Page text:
SALALAH, Aug 13 – The rights of e-customers need to be protected in a better way and codes be redrafted keeping in mind the customers’ exposure to online products, the shelf of which are located far away from the purview of local laws.
The dealers sometimes are found misusing this vulnerability of the customers, as most of the legal codes are drafted as per the requirements of traditional trade in which the shops and shoppers are located within the boundaries of a country and are bound by the law of the land.
The e-consumers thus look for searching for protection in the event of violation of their consumer rights.
Many intricate issues pertaining to ‘e-consumers’ were discussed by international experts from various associated fields on the second day of 6th International e-Commerce Conference at Crowne Plaza Salalah Resort on Monday.
In his comments to the Observer, Dr Rashid bin Hamed al Balushi, Dean College of Law at Sultan Qaboos University, spoke mainly on legal aspects of e-commerce and further requirements of codes to protect the rights of e-customers.
“The volume of electronic trade is becoming bigger and bigger as there has been big shift from traditional shopping to electronic shopping. At the International e-Commerce Conference, we choose one specific issue every year.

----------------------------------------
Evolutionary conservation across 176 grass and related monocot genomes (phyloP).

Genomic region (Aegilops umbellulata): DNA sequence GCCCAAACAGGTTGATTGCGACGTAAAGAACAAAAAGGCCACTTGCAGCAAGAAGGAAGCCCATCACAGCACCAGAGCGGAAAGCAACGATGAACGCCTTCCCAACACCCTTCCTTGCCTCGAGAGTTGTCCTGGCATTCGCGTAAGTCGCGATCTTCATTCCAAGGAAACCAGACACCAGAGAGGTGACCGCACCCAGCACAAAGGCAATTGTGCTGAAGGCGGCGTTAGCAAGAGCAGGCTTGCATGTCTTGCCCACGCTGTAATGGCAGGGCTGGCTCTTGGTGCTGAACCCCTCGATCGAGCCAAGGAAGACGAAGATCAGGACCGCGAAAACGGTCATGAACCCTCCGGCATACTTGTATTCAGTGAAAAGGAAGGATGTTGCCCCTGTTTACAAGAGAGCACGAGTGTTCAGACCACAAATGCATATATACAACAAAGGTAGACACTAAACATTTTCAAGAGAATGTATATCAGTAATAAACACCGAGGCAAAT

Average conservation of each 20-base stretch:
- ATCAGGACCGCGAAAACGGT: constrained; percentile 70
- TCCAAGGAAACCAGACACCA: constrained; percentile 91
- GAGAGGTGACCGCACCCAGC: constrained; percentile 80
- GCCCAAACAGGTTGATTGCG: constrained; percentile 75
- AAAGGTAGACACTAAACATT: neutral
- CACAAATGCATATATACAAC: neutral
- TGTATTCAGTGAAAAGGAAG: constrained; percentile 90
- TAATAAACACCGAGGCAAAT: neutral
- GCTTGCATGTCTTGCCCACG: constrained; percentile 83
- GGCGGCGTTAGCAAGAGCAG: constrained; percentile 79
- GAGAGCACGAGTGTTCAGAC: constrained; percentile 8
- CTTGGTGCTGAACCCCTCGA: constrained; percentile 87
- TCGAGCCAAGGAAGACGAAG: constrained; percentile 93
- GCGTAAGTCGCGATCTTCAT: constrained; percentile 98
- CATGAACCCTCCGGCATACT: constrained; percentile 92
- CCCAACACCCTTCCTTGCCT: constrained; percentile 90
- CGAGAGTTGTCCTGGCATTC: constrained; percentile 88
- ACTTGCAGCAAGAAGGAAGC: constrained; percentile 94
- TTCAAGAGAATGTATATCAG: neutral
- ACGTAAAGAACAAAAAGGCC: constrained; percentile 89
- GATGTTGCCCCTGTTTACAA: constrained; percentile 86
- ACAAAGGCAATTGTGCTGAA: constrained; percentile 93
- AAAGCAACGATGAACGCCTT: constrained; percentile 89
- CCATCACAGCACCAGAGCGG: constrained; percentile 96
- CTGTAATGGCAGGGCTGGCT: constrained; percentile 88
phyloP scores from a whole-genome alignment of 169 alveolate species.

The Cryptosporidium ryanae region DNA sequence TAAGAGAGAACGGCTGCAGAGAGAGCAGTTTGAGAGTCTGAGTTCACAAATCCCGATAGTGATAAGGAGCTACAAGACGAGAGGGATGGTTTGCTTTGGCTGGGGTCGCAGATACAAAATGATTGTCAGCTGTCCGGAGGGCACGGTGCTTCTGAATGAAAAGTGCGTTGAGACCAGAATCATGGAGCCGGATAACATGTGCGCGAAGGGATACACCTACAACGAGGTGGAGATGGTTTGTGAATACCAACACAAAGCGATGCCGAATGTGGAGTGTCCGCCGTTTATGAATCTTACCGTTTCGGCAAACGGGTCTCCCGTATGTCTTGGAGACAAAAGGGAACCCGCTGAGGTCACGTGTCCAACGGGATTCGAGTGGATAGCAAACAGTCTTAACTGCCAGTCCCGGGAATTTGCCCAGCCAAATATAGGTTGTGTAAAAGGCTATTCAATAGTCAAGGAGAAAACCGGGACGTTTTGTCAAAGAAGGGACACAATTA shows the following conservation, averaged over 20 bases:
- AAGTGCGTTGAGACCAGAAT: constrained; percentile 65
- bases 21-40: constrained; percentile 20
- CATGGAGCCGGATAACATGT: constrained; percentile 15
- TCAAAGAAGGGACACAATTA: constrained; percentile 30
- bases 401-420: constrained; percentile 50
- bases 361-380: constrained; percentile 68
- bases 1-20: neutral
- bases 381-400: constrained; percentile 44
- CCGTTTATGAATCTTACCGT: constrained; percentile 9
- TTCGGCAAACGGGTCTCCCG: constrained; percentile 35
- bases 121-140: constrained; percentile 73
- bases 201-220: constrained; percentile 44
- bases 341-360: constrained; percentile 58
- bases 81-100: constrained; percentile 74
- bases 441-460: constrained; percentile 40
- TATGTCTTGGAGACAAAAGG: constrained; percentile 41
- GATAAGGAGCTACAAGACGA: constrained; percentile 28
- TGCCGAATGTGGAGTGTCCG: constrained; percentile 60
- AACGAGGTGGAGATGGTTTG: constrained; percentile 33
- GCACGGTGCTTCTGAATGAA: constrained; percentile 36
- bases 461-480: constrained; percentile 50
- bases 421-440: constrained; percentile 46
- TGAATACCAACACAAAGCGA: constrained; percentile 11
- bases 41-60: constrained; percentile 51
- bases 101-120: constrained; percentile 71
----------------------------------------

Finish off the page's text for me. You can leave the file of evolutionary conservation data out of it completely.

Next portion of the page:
“In the 6th edition we chose one of the most relevant topics — e-consumers — to throw light on the vulnerability of e-customers in the absence of proper codes,” he said.
The electronic trade, according to him, is a global phenomenon and its fast pace is quite visible in Oman as well. To make pace with the fast changing trend Dr Rashid sought to fill the gaps in the legal code, as even the consumer protection laws are inclined mostly towards traditional trade.
“A proper code for e-consumers is more relevant for most of the GCC countries where volume of import is far more than export. The situation requires a common code for the GCC countries and I have heard that work on something on that line is going on,” he said.
Dr Rashid sought to raise awareness among the e-consumers to do online shopping carefully while protecting their consumer rights as much as possible.
Dr Ali bin Suhail Tabook, CEO of the Middle East Consultancy and Studies Centre, expressed happiness over the response of the participants and support from government and private sector establishments.
He also sought to raise the efficiency of the existing legislation amid vast economic dimension of e-commerce.